The formula extracts CC, bb, aa and Cc because they exist only once in column B.

Array formula in cell D3:

If you are looking for a unique distinct list, read this post: Extract unique distinct values (case sensitive) [Formula].

This post explains how to do a case-sensitive VLOOKUP and returning multiple values:

Recommended articles

The array formula in cell F5 returns adjacent values from column C where values in column B matches the search […]

Make sure you read the following article if you want to extract duplicate values:

Recommended articles

The array formula in cell C2 extracts duplicate values from column A. Only one duplicate of each value is displayed […]

### 8.1 How to enter an array formula

- Copy (Ctrl + c) above formula.
- Double press with left mouse button on cell C2.
- Paste (Ctrl + v) to cell C2.
- Press and hold CTRL + SHIFT simultaneously.
- Press Enter once.
- Release all keys.

Your formula now looks like this: {=array_formula}

Don't enter the curly brackets, they appear automatically.

Recommended articles

Array formulas allows you to do advanced calculations not possible with regular formulas.

### 8.2 Explaining array formula in cell D3:

You can easily follow along if you get the attached file and select cell D3. Then go to tab "Formulas" on the ribbon and press with left mouse button on the "Evaluate Formula" button.

Press with left mouse button on "Evaluate" button shown in above picture to move to next step.

#### Step 1 - Check if values are case sensitive

The EXACT function is case sensitive function that allows you to compare values. If they match EXACT returns TRUE, if not FALSE.

EXACT($B$3:$B$15,TRANSPOSE(B$3:$B$15))*1

If we use TRANSPOSE we can compare values against each other to build an array, in a single calculation. The following picture shows you this array as an index table, I have highlighted cells that match green. Example, cell C3 shows you the result of a comparison between the value in cell C2 and B3. Since it is the same value they must match and the formula returns 1 and is highlighted green.

It is now obvious that value Aa has a duplicate because cell J3 is also highlighted green.

Incredible that Excel allows you to do such a complicated calculation in a single cell.

#### Step 2 - MMULT function lets you SUM values column-wise or row-wise

The MMULT function is like the SUMPRODUCT function but on steroids, let me explain. SUMPRODUCT lets you multiply and then sum values, the result is a single value.

MMULT lets you multiply and sum values either column-wise or row-wise, the result is an array.

MMULT(EXACT($B$3:$B$15, TRANSPOSE(B$3:$B$15))*1, ROW($B$3:$B$15)^0) is entered in column P, see picture below.

It is now easy to spot unique values in the index table, if column P contains 1 the corresponding value in column B must be unique.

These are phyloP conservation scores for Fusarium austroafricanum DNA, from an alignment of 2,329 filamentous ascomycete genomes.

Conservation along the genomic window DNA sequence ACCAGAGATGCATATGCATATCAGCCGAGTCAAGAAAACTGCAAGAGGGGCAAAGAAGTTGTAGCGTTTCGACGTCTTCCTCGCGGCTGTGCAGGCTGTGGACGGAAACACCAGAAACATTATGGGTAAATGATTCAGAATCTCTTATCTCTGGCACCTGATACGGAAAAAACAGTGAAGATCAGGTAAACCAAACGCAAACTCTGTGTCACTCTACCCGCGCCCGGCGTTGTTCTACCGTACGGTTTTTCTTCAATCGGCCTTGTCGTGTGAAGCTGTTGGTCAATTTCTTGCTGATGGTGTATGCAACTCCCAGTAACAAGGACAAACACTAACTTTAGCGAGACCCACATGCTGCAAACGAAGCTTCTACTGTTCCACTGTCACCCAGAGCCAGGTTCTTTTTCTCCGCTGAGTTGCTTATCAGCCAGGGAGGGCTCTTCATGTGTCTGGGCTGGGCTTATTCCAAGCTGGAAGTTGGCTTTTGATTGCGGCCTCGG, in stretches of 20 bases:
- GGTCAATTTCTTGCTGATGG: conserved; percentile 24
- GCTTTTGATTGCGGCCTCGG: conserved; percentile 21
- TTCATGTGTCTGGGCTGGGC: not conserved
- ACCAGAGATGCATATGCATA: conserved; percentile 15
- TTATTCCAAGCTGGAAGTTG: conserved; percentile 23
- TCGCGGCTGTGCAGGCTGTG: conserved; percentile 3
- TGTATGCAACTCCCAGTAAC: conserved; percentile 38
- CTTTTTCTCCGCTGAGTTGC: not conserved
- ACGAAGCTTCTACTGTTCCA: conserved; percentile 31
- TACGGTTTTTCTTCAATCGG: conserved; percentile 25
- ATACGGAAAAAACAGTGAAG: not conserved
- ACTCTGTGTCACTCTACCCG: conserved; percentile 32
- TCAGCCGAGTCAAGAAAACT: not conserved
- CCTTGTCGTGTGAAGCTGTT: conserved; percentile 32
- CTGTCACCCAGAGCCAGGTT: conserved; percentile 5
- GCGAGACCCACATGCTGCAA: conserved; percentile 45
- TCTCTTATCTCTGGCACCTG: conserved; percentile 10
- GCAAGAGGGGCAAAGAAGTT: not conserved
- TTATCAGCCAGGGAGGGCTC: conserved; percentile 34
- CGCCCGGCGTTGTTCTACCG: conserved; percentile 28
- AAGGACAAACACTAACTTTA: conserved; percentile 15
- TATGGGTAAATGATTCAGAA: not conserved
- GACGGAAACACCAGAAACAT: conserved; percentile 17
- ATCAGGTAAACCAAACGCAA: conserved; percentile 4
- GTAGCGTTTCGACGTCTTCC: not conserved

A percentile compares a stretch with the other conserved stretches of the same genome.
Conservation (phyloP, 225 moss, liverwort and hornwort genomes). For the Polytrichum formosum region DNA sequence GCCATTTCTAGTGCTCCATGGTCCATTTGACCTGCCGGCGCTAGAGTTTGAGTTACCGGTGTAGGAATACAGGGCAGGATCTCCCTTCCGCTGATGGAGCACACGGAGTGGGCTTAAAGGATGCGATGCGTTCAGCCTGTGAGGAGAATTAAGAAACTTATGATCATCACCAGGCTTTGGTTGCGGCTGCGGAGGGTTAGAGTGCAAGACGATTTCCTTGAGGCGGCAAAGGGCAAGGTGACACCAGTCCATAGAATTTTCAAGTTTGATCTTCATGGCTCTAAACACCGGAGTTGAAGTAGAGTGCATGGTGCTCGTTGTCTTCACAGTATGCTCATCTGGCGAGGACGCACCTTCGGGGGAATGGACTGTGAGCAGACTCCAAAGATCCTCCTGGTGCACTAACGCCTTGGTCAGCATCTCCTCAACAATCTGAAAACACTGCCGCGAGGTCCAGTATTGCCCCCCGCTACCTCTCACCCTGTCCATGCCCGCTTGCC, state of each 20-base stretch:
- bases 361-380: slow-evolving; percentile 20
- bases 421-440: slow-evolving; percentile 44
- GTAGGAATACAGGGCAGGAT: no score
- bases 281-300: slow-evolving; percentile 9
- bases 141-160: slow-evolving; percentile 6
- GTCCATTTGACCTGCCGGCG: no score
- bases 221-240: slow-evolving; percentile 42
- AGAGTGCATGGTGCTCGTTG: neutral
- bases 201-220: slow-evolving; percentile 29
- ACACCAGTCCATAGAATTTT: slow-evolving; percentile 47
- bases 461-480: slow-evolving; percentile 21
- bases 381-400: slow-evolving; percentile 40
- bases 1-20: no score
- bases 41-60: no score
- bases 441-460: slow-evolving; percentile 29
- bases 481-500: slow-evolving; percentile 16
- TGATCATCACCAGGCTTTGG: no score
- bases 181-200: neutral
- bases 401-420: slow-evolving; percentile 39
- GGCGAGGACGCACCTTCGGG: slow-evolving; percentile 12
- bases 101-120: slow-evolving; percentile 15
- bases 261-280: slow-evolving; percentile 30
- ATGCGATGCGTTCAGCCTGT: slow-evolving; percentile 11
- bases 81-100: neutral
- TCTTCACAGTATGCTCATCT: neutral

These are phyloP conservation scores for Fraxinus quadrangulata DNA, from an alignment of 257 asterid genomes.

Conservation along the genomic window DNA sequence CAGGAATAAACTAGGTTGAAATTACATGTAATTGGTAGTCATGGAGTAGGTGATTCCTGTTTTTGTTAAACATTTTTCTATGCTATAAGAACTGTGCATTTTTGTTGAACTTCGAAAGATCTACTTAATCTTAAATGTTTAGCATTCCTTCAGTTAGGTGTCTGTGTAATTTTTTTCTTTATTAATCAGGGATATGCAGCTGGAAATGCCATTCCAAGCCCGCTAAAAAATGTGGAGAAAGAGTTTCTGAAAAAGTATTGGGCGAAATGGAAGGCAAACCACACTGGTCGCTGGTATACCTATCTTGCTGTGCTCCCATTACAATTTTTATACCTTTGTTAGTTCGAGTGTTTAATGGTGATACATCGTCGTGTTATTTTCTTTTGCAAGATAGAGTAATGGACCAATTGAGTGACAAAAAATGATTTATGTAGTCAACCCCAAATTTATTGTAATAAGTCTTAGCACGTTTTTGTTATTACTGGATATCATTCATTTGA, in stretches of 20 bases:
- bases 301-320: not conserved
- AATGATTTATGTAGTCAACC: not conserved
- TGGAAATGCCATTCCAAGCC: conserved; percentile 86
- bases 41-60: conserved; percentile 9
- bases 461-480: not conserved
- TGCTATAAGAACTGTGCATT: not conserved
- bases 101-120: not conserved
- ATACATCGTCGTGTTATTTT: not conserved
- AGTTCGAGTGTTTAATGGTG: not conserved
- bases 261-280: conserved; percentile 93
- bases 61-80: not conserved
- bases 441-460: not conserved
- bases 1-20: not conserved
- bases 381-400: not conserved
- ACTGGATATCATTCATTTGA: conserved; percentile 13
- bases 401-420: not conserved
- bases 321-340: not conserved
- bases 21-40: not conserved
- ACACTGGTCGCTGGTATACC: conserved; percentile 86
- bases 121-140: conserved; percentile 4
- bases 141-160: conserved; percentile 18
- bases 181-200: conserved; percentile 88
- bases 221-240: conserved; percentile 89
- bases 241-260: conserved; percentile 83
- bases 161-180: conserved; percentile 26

#### Step 3 - Check if value in array is equal to 1 and if so return corresponding row number

Column Q shows you corresponding relative row number if value in column P is equal to 1.

IF(MMULT(EXACT($B$3:$B$15, TRANSPOSE(B$3:$B$15))*1, ROW($B$3:$B$15)^0)=1, MATCH(ROW($B$3:$B$15), ROW($B$3:$B$15)), "")

returns this array: {"";2;"";""; "";"";7; "";9;"";11; "";""}

#### Step 4 - Filter the k-th smallest row number

SMALL(IF(MMULT(EXACT($B$3:$B$15, TRANSPOSE(B$3:$B$15))*1, ROW($B$3:$B$15)^0)=1, MATCH(ROW($B$3:$B$15), ROW($B$3:$B$15)), ""),ROWS($A$1:A1))

becomes SMALL({"";2;"";""; "";"";7; "";9;"";11; "";""},1) and returns 2.

#### Step 5 - Return value based on coordinate

INDEX($B$3:$B$15, SMALL(IF(MMULT(EXACT($B$3:$B$15, TRANSPOSE(B$3:$B$15))*1, ROW($B$3:$B$15)^0)=1, MATCH(ROW($B$3:$B$15), ROW($B$3:$B$15)), ""),ROWS($A$1:A1)))

becomes INDEX($B$3:$B$15, 2) returns "CC" in cell D3.

## 9. Extract a case sensitive unique list from a column - Excel 365

Formula in cell D3:

The following formula is for Excel 365 users:

### 9.1 Explaining formula

#### Step 1 - Convert a vertical array to horizontal

The TRANSPOSE function allows you to convert a vertical range to a horizontal range, or vice versa. This works also with arrays.

TRANSPOSE(B3:B15)

returns {"Aa", "CC", ... , "BB"}

#### Step 2 - Check if values match (case sensitive)

The EXACT function allows you to check if two values are precisely the same, it returns TRUE or FALSE. The EXACT function also considers upper and lower case letters.

EXACT(B3:B15, TRANSPOSE(B3:B15))

returns the following array displayed in the image below.

The image above shows the array in cell range C3:O15. It compares each value against each other and if there are two or more TRUE the value has a duplicate.

#### Step 3 - Multiply with 1

The MMULT function can't work with boolean values (TRUE or FALSE) , however, there is a workaround. They have numerical equivalents that work with the MMULT function.

TRUE = 1

FALSE = 0 (zero)

EXACT(B3:B15, TRANSPOSE(B3:B15))*1

returns the following array displayed in the image below.

#### Step 4 - Create a sequence of 1

The ROW function returns a number representing a row number based on a cell reference. If the cell reference points to multiple cells an array of numbers is returned.

ROW(B3:B15)^0

becomes

{3; 4; ... ; 15}^0

and returns {1; ... ; 1}.

#### Step 5 - Sum values row-wise